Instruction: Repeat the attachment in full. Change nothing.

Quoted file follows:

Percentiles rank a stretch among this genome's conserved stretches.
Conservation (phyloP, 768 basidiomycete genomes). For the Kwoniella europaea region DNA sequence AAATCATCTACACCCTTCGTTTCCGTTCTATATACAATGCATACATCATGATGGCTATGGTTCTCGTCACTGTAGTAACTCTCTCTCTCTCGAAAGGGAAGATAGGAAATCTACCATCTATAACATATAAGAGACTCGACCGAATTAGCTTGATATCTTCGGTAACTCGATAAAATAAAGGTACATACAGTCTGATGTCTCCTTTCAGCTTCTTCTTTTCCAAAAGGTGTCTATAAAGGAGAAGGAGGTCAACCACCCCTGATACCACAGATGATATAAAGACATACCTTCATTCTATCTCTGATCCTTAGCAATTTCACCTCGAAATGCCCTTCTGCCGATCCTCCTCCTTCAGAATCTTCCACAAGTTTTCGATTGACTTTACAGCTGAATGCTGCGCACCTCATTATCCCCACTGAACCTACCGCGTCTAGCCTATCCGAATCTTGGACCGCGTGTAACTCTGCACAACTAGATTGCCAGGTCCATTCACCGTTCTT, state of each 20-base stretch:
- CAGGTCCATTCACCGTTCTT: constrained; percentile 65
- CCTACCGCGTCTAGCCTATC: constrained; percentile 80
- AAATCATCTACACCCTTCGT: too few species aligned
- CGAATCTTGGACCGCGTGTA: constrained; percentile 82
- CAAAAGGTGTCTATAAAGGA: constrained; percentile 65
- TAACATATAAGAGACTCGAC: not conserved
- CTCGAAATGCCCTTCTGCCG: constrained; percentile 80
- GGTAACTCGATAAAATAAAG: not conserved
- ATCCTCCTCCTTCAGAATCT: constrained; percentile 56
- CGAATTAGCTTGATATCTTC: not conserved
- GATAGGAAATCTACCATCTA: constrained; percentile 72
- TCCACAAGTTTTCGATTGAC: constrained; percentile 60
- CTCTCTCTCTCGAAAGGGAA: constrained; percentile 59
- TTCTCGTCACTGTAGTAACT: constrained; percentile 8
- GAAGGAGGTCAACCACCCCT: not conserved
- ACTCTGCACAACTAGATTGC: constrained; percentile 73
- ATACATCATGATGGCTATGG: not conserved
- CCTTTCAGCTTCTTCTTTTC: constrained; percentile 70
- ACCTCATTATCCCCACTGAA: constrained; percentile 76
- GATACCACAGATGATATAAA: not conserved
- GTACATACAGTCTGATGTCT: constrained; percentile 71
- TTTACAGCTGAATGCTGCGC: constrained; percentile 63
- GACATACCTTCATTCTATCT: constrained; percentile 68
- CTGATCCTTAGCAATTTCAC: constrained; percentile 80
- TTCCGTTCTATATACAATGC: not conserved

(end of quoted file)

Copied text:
Percentiles rank a stretch among this genome's conserved stretches.
Conservation (phyloP, 768 basidiomycete genomes). For the Kwoniella europaea region DNA sequence AAATCATCTACACCCTTCGTTTCCGTTCTATATACAATGCATACATCATGATGGCTATGGTTCTCGTCACTGTAGTAACTCTCTCTCTCTCGAAAGGGAAGATAGGAAATCTACCATCTATAACATATAAGAGACTCGACCGAATTAGCTTGATATCTTCGGTAACTCGATAAAATAAAGGTACATACAGTCTGATGTCTCCTTTCAGCTTCTTCTTTTCCAAAAGGTGTCTATAAAGGAGAAGGAGGTCAACCACCCCTGATACCACAGATGATATAAAGACATACCTTCATTCTATCTCTGATCCTTAGCAATTTCACCTCGAAATGCCCTTCTGCCGATCCTCCTCCTTCAGAATCTTCCACAAGTTTTCGATTGACTTTACAGCTGAATGCTGCGCACCTCATTATCCCCACTGAACCTACCGCGTCTAGCCTATCCGAATCTTGGACCGCGTGTAACTCTGCACAACTAGATTGCCAGGTCCATTCACCGTTCTT, state of each 20-base stretch:
- CAGGTCCATTCACCGTTCTT: constrained; percentile 65
- CCTACCGCGTCTAGCCTATC: constrained; percentile 80
- AAATCATCTACACCCTTCGT: too few species aligned
- CGAATCTTGGACCGCGTGTA: constrained; percentile 82
- CAAAAGGTGTCTATAAAGGA: constrained; percentile 65
- TAACATATAAGAGACTCGAC: not conserved
- CTCGAAATGCCCTTCTGCCG: constrained; percentile 80
- GGTAACTCGATAAAATAAAG: not conserved
- ATCCTCCTCCTTCAGAATCT: constrained; percentile 56
- CGAATTAGCTTGATATCTTC: not conserved
- GATAGGAAATCTACCATCTA: constrained; percentile 72
- TCCACAAGTTTTCGATTGAC: constrained; percentile 60
- CTCTCTCTCTCGAAAGGGAA: constrained; percentile 59
- TTCTCGTCACTGTAGTAACT: constrained; percentile 8
- GAAGGAGGTCAACCACCCCT: not conserved
- ACTCTGCACAACTAGATTGC: constrained; percentile 73
- ATACATCATGATGGCTATGG: not conserved
- CCTTTCAGCTTCTTCTTTTC: constrained; percentile 70
- ACCTCATTATCCCCACTGAA: constrained; percentile 76
- GATACCACAGATGATATAAA: not conserved
- GTACATACAGTCTGATGTCT: constrained; percentile 71
- TTTACAGCTGAATGCTGCGC: constrained; percentile 63
- GACATACCTTCATTCTATCT: constrained; percentile 68
- CTGATCCTTAGCAATTTCAC: constrained; percentile 80
- TTCCGTTCTATATACAATGC: not conserved